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Property, tax and equity

Author

Andy Wood

Andy is a practical, creative tax adviser who assists a variety of clients in achieving their personal and commercial objectives in the most tax efficient manner.

Tax and property are on everybody’s lips at the moment with the various changes introduced by the Government aimed at landlords.

However, do landlords fully understand their current positon and have they thought about their exit strategy?

We recently spoke to a soon to be new client and their ‘modus operandi’ was to purchase property, release equity (for either their own personal use or to buy further properties), wait for prices to go up and then repeat the process. Worst still each time taking an interest only mortgage as monthly repayments are cheaper.

This worked great during the good (or bad depending on current loans to value) times but have landlords taken stock of their current position?

Consider the following simple example of a landlord Mr X who purchase a property 20 years ago for £50,000 and as prices rose, has released equity from the property:

  • Original Cost                                             50,000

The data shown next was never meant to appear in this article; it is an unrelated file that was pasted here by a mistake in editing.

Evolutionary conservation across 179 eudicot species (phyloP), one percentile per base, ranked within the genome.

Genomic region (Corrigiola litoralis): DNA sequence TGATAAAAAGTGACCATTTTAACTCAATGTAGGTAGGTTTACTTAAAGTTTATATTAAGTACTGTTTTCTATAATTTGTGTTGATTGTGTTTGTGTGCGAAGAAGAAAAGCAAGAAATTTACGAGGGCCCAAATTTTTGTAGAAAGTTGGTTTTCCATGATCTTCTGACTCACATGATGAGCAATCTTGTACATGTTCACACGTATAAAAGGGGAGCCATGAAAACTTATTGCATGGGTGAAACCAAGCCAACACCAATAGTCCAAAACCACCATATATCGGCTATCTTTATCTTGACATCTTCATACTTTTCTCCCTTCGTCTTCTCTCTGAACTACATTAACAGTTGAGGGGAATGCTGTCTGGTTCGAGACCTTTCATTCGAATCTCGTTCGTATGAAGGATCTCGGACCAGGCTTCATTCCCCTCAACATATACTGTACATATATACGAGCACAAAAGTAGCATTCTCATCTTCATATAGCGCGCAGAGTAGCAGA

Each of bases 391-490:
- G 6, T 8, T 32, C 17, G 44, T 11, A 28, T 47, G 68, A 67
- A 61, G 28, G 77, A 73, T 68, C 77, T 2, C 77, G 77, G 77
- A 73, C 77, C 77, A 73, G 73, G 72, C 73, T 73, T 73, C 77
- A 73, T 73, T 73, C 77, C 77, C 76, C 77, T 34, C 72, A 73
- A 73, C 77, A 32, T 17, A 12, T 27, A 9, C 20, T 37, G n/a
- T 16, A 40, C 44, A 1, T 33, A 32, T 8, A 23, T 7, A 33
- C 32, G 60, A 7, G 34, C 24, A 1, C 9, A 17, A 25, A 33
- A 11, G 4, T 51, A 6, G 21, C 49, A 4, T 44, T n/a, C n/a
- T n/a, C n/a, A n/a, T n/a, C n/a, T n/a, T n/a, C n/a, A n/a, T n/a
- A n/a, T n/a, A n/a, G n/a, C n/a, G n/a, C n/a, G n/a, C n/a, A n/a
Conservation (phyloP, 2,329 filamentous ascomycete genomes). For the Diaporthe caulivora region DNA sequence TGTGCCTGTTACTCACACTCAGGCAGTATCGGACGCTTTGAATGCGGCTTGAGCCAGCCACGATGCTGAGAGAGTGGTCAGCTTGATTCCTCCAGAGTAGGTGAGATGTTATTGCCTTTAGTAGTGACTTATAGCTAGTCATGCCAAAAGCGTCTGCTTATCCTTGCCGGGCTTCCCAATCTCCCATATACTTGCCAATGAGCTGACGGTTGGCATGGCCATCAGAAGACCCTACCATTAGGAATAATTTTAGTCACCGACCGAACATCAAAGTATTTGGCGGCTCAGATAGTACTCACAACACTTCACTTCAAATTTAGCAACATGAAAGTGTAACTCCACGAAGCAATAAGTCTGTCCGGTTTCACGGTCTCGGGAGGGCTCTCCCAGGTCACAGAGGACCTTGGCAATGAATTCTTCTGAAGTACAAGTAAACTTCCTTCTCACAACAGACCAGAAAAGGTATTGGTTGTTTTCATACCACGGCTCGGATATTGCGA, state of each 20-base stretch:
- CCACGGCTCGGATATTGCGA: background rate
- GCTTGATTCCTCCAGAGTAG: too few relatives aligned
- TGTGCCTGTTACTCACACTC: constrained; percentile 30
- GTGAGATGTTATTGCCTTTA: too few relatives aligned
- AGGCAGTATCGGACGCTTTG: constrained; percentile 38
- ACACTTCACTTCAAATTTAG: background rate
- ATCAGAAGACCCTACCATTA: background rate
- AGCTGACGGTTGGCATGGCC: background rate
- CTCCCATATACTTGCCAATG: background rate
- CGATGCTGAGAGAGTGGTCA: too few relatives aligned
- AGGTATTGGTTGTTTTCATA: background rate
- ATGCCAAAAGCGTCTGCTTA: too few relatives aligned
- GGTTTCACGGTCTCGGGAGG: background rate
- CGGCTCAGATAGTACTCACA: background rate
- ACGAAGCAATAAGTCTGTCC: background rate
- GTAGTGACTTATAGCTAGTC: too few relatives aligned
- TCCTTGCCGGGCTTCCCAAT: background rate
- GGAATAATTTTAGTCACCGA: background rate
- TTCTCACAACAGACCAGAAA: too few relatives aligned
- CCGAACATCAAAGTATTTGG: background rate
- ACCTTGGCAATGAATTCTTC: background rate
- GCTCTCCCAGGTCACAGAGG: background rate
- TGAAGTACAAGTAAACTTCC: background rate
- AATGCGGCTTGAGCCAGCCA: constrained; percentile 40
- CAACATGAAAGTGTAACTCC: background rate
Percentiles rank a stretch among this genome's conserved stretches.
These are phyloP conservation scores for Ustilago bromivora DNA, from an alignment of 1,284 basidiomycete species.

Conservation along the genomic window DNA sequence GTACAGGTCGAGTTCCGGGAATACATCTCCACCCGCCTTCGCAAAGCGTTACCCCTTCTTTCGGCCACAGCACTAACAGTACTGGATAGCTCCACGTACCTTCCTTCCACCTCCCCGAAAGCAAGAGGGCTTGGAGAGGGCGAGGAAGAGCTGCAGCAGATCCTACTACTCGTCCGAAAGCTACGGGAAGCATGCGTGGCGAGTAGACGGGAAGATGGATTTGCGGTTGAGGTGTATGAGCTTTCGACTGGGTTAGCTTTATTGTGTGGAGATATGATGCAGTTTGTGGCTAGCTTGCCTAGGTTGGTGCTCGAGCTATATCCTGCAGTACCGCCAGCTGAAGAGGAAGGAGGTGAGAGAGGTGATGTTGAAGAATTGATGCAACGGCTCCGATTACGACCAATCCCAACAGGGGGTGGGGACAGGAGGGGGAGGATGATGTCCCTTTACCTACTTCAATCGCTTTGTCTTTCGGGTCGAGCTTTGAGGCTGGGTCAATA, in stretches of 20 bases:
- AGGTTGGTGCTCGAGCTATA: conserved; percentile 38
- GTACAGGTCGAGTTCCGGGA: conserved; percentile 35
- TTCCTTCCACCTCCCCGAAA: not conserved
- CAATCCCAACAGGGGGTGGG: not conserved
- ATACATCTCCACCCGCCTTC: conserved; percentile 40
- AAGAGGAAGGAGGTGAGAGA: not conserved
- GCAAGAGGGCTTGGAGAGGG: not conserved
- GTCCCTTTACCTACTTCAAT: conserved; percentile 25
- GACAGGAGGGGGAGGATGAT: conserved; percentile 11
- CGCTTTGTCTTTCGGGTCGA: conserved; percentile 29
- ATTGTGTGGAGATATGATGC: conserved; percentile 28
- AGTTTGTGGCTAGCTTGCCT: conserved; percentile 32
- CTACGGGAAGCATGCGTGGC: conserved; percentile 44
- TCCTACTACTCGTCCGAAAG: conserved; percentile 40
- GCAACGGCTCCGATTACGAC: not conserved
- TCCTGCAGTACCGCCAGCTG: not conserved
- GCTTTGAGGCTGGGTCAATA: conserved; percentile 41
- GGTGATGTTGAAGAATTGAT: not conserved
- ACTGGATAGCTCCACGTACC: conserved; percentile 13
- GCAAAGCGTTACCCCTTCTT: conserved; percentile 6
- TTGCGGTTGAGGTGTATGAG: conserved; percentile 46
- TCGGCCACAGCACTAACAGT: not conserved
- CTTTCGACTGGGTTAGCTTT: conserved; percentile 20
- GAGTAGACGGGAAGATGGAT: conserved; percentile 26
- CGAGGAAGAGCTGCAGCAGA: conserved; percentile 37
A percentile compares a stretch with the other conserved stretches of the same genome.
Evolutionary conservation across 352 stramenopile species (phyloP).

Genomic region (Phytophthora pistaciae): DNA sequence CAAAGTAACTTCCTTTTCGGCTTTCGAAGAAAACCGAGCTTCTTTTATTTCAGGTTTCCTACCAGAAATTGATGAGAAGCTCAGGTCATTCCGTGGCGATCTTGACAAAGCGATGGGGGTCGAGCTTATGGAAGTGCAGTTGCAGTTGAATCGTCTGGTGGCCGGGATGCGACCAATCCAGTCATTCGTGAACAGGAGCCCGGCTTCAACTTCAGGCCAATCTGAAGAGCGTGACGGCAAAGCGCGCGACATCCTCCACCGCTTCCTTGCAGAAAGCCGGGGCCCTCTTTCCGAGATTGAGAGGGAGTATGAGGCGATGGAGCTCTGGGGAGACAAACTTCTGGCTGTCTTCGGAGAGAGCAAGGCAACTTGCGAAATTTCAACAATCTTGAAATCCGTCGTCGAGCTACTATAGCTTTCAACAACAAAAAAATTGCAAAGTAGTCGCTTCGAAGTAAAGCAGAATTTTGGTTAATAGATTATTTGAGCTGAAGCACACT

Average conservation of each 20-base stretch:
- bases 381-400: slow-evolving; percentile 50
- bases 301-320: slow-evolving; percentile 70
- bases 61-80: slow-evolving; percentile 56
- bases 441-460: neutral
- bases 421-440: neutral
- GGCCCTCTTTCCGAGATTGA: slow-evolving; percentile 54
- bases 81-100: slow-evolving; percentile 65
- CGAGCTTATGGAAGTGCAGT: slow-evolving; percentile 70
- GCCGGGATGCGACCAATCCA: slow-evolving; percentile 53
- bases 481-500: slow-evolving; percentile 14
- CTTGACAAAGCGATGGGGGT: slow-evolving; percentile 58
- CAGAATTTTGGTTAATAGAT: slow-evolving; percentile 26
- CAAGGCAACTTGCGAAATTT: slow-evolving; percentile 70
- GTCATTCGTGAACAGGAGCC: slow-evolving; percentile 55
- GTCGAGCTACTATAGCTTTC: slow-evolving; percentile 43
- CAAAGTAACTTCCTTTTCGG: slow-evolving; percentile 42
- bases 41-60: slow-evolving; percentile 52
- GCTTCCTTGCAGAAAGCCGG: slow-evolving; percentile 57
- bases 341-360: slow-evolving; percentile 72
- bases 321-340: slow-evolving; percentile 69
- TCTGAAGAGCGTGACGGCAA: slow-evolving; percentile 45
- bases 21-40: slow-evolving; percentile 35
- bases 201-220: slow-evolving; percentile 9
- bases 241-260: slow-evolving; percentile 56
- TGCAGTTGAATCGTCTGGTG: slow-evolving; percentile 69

• Current Market Value                           200,000
  • Equity Released/Current Debt          150,000
  • Sale Proceeds                                            200,000
  • Cost                                                                50,000
  • GAIN                                                            150,000
  • TAX                                                              42,000
  • Sale Proceeds                                             200,000
  • Repayment to Lender                             150,000
  • Payment to HMRC                                    42,000
  • Balance Of Funds                                8,000

It may come as a shock to Mr X that after holding the property for 20 years, on a sale, he will be left with £8,000 – was it all worthwhile he may ask himself?

Working with ETC we can implement planning that will mean on the sale Mr X would retain £50,000 of the sale proceeds after repaying the bank.

 

If you or your clients would like to find out more then please let us know.

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